Jane Goodall speaks at University of Winnipeg
BY KELLY O’DONNELL
Jane Goodall spoke in Winnipeg on Friday night at the Burton Cummings Theatre, and said that her greatest hope for our planet is young people.
The theatre was filled with people who came from Winnipeg and surrounding communities to hear Goodall’s well-known story. Many were students and youth who left feeling inspired and encouraged by her.
Declan Smith, 14, came from Neepawa for the event and says the two-hour drive was well worth it.
“It was very inspiring. It makes me want to help the environment through activities like recycling.”
The lecture began with Goodall mimicking a chimpanzee greeting, saying that if she didn’t begin her talks this way, people were usually disappointed, “That means, this is me, this is Jane.”
Goodall told of what it was like to arrive in Africa in 1960 as a 26-year-old woman, outlining the decline in the environment since that time.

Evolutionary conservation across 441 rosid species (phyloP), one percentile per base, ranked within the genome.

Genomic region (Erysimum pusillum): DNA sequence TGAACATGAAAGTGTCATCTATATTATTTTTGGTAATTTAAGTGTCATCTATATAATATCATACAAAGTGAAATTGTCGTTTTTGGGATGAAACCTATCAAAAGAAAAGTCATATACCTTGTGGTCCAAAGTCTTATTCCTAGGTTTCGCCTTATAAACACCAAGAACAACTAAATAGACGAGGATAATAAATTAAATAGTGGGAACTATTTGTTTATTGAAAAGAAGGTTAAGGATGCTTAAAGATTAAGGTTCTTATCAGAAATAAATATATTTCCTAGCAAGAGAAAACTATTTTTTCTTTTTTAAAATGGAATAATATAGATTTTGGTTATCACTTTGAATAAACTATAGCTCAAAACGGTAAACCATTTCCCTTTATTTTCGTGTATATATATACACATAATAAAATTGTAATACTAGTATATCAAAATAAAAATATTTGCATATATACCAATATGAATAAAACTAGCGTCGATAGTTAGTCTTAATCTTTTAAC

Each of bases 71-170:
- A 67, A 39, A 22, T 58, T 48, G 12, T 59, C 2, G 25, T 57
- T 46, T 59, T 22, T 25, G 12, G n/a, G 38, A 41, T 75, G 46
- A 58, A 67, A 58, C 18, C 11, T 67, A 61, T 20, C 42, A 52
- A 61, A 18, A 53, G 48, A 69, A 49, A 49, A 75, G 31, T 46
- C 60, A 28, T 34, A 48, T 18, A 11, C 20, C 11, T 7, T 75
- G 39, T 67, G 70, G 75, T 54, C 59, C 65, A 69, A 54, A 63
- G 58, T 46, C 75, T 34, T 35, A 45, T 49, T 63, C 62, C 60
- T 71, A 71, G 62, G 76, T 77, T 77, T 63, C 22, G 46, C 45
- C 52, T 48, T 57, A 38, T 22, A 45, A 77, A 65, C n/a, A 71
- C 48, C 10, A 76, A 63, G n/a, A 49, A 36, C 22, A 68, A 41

“Can you imagine what it was like? I remember seeing a fish fly out of the water and land on a deck, it was magic. And of course, I was the first one to run and throw it back in the water.”
Audience members shared questions for Goodall over Twitter, and when asked on stage what she was most proud of, Goodall responded saying she was most proud of founding Jane Goodall’s Roots & Shoots program. Founded in 1991, Roots & Shoots was started to empower youth to become the next leaders the world needs to ensure a better future for people, animals and the environment.
“I loved the idea of Roots & Shoots, I want to start one at the U of M,” said Kate Thoroski, 24, who is enrolled in teaching at the University of Manitoba, “It gives me hope for the future.”
When asked on Twitter what her next biggest adventure will be, 83-year-old Goodall had the audience laughing when she responded quickly with, “My next big adventure is dying.”
Goodall received a standing ovation and all of the proceeds from the event were donated to the Jane Goodall Institute of Canada.